Elite rugby players who switch schools in Auckland face an automatic six-week stand-down as the fight to stop poaching cranks up.
Secondary school heads this week voted by what is understood to be a two-thirds majority to force any student who switches schools in the Auckland region - and who is good enough to play in the premier 1A and 1B rugby competitions - to sit on the sideline for the first six weeks.
It is being seen as a way principals can stop the top schools from taking their best players. But those against the new rule say it blocks those transferring for legitimate reasons from doing what they love.
"It's a carpet-bomb approach," said Mt Albert Grammar School principal Dale Burden, who compared it to banning all cars as a way to reduce the road toll. "It picks up everyone, including the innocent."
Other schools against the move include St Kentigern and King's Colleges.
The rule applies from the end of February and at this stage applies to rugby - the sport at the centre of most poaching allegations in recent years.
Burden said his school had two students who moved there over summer who would have been unfairly caught if the rule had been in force. David Hala'Ufia, 18, and Adam Batt, 17, started at Mt Albert last month and narrowly escaped the new policy.
Hala'Ufia came from Northcote College and said he had the blessing of his principal. He said the change to the rules was crazy.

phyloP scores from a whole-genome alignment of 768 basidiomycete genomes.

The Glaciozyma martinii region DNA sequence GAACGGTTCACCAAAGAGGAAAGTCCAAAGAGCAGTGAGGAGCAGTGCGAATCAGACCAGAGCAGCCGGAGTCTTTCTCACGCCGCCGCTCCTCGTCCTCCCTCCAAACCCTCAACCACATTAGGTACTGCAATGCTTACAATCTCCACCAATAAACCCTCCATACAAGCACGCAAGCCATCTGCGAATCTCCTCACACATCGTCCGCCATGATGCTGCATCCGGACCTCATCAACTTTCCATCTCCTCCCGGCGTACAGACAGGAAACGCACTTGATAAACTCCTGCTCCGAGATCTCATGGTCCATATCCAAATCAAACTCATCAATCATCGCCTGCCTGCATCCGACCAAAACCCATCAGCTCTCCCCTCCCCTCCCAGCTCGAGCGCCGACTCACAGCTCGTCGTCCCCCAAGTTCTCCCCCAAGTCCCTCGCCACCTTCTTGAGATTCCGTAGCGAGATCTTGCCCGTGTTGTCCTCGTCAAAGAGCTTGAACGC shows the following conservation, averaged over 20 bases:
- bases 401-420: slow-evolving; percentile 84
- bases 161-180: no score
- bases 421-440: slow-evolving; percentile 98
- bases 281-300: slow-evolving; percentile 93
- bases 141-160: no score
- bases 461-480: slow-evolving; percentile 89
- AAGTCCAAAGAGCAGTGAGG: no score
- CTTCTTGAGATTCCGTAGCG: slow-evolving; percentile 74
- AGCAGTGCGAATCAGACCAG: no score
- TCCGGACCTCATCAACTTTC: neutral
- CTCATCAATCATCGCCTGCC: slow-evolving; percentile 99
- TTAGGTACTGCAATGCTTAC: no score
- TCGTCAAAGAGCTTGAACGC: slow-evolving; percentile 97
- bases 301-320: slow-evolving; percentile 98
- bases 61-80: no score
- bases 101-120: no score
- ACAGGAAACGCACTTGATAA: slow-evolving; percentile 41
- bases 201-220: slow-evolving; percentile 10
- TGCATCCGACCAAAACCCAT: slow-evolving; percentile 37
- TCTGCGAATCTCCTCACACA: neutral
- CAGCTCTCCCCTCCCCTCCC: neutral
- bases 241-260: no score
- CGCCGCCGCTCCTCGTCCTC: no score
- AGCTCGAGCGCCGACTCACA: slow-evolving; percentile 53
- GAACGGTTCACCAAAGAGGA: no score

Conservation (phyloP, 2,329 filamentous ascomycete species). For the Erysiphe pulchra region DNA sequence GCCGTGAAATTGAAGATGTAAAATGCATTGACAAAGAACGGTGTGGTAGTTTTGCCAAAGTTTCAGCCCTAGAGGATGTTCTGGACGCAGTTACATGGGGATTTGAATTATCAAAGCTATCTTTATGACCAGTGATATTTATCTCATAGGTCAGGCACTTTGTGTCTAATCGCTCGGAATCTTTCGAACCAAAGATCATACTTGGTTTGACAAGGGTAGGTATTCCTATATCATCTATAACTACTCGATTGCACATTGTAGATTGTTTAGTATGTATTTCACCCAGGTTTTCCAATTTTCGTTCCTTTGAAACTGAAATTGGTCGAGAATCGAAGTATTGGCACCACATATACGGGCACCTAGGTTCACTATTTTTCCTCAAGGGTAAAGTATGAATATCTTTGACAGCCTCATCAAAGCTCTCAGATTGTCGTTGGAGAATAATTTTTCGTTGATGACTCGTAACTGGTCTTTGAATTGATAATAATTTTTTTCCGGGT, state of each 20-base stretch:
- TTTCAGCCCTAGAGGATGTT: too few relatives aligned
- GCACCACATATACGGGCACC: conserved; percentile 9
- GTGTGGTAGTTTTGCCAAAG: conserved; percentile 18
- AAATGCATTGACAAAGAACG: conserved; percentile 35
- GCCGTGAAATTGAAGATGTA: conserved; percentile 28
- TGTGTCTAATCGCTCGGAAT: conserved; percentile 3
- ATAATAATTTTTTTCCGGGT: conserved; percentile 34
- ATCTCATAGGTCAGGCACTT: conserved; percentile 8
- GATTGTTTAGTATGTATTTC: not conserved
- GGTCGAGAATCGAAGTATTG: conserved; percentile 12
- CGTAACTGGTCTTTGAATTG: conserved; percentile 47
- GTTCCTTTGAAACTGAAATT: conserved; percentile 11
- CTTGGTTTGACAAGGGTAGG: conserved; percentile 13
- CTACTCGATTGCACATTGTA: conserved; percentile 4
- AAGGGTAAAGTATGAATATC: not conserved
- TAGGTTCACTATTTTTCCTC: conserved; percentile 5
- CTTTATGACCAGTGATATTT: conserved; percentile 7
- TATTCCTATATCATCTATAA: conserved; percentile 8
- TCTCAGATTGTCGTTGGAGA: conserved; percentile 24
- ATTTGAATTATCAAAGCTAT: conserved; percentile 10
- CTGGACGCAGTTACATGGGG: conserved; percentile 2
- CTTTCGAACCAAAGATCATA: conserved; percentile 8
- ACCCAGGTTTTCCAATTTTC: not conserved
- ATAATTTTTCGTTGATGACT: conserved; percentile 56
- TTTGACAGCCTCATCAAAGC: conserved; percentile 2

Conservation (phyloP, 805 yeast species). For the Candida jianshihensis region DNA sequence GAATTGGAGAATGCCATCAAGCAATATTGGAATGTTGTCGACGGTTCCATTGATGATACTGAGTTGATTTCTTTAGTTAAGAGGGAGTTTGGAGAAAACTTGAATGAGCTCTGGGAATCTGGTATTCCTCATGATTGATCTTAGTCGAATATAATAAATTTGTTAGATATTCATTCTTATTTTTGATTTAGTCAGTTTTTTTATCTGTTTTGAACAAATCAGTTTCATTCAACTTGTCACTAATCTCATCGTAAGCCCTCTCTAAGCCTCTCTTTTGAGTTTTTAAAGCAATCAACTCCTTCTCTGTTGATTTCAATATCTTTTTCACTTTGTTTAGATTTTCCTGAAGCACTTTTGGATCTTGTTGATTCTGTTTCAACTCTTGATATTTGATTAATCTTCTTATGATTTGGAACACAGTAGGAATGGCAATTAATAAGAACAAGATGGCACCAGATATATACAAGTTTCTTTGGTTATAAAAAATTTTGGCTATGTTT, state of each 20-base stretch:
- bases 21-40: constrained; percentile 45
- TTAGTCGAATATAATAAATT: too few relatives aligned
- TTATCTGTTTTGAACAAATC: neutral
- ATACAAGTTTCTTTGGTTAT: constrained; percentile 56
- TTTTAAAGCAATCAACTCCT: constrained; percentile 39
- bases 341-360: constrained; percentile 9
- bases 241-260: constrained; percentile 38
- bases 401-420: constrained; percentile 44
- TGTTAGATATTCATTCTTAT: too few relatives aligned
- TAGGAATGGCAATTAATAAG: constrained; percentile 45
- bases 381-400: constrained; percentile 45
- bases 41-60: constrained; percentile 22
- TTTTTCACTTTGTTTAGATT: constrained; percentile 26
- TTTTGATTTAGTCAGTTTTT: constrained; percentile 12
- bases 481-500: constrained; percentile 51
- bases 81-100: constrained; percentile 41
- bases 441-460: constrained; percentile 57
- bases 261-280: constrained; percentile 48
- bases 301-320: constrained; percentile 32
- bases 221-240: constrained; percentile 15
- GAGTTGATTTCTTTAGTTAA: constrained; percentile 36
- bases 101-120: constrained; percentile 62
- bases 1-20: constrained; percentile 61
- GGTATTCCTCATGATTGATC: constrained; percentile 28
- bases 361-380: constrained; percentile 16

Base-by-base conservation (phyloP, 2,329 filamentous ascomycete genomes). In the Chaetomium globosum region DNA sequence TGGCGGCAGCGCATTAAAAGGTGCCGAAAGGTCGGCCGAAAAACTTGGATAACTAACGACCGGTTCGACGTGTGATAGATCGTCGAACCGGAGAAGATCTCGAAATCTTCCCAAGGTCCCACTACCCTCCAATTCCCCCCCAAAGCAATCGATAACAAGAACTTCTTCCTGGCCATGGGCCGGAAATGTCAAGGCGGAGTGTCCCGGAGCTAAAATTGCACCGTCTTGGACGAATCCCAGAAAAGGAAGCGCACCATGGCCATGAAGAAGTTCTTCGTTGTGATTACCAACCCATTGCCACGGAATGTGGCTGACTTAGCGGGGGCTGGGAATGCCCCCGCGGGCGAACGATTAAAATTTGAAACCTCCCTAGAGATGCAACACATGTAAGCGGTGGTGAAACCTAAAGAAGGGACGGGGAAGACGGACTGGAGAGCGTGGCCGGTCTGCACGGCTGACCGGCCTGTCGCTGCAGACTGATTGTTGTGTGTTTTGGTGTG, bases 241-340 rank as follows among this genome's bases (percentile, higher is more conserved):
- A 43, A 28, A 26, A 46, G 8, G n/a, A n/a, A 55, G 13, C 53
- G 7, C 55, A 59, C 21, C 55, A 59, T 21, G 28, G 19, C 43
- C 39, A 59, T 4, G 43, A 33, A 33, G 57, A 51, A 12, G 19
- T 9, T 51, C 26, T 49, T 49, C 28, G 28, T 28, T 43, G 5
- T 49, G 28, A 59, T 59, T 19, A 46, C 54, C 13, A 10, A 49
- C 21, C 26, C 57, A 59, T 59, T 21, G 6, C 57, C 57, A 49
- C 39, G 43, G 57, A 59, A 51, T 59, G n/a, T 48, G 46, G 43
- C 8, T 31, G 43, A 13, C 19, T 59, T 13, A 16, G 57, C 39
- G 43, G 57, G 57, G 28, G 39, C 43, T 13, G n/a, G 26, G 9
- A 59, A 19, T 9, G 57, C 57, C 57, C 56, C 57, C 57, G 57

"In my opinion it's unfair on students trying to get into their chosen career and sport."
Both said the decision to move schools was not taken lightly and academic, training and sport factors were all taken into account.
Batt, formerly of Takapuna Grammar, wants to train as a builder and said Mt Albert Grammar offered better subjects to enable this.
Burden said current rules to tackle sports poaching were adequate and a six-week ban was heavy-handed. "If an All Black can run around Rarotonga naked and drunk and miss out on three to four games, it's totally unfair for a students to be stood down for six weeks."
It was up to schools to improve what they were offering to keep their talent.
But College Sport chief executive Manoj Daji believed the majority thought a more effective deterrent to poaching was needed.
"Schools have the right to protect their home-grown talent. Any school that thinks poaching is a good thing and best for the student is wrong. It's never about their education - a student is not a piece of meat to play sport," he said.
Secondary Principals Association head and principal of Edgewater College, Allan Vester, agreed. "Schools try and sugar-coat their actions with statements about opening doors and giving students enhanced opportunities ... but if that happens it's purely a by-product of the underlying ethos of winning at all cost."
The change comes after a recent poaching charge against St Kentigern College was thrown out. A complaint was lodged over the transfer of a 15-year-old from De La Salle College, but it was found the school acted ethically.
That may have prompted the latest change and one source said the new rule was something that could one day end up being tested in the courts.